SunWater - the Project
    The SunWater project aims to achieve breakthrough affordability for photovoltaic pumping and irrigation, enabling small farmers all over the world to move out of poverty. Farmers using these pumps will also provide jobs for the their neighbors to plant, weed, harvest and market the crops they grow.
    Today, 19 million diesel engines are being used to pump irrigation water from shallow wells in India alone, spewing millions of tons of carbon into the atmosphere. If marketplace forces could replace a quarter of them with radically affordable solar photovoltaic powered pump systems, we could transform small farmers’ livelihoods and radically reduce rural carbon emissions. 

    SunWater Technology
    We are launching an Indiegogo campaign to develop a 2kw solar-powered pumping system that can do the same job as a 5 hp diesel pump, the most commonly used size. We’re taking a whole-systems approach - we use mirrors to concentrate the sun, which brings down the cost of the solar cell. Since we’re pumping water, we use the water to cool the solar cells, increasing their efficiency. We hook up an inverter so we can use an AC pump motor, which are widely available and cheap. Then we tune the mirrors, solar cells, cooling system, and pump so that it gives the right output for the right cost.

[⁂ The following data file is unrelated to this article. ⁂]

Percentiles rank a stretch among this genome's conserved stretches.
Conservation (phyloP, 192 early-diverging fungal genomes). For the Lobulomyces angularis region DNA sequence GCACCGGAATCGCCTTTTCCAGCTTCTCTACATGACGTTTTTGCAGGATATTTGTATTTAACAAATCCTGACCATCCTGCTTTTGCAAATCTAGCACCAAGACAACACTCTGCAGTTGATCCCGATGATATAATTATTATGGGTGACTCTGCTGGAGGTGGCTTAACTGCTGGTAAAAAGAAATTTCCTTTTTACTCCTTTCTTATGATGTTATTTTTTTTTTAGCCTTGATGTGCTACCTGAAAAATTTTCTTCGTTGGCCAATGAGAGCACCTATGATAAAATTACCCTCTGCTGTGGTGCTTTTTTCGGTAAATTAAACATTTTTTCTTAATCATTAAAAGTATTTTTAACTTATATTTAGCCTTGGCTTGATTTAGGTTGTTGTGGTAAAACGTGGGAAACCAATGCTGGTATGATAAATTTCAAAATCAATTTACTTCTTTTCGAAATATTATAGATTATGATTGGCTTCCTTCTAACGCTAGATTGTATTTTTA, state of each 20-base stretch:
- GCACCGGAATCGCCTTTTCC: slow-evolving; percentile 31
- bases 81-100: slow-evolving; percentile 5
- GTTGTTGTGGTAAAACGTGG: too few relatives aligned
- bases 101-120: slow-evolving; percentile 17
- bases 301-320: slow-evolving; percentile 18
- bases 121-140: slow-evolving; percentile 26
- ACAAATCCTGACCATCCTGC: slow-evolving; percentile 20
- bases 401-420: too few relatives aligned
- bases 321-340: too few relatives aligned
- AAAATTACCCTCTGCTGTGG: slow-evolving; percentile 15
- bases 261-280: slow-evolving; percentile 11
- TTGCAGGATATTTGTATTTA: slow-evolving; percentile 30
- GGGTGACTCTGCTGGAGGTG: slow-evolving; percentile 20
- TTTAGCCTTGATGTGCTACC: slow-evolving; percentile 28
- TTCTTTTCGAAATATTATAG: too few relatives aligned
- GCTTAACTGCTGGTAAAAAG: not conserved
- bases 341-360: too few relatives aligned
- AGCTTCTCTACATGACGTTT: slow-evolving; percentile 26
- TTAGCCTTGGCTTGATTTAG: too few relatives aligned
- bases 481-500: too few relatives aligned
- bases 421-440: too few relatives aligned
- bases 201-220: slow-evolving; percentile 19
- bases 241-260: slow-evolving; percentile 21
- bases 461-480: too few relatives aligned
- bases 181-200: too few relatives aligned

These pumps can only pump during the day, but they don’t use diesel fuel, they rarely break down, and when they do, they can be repaired easily. This system has very low operating costs compared to a diesel pump.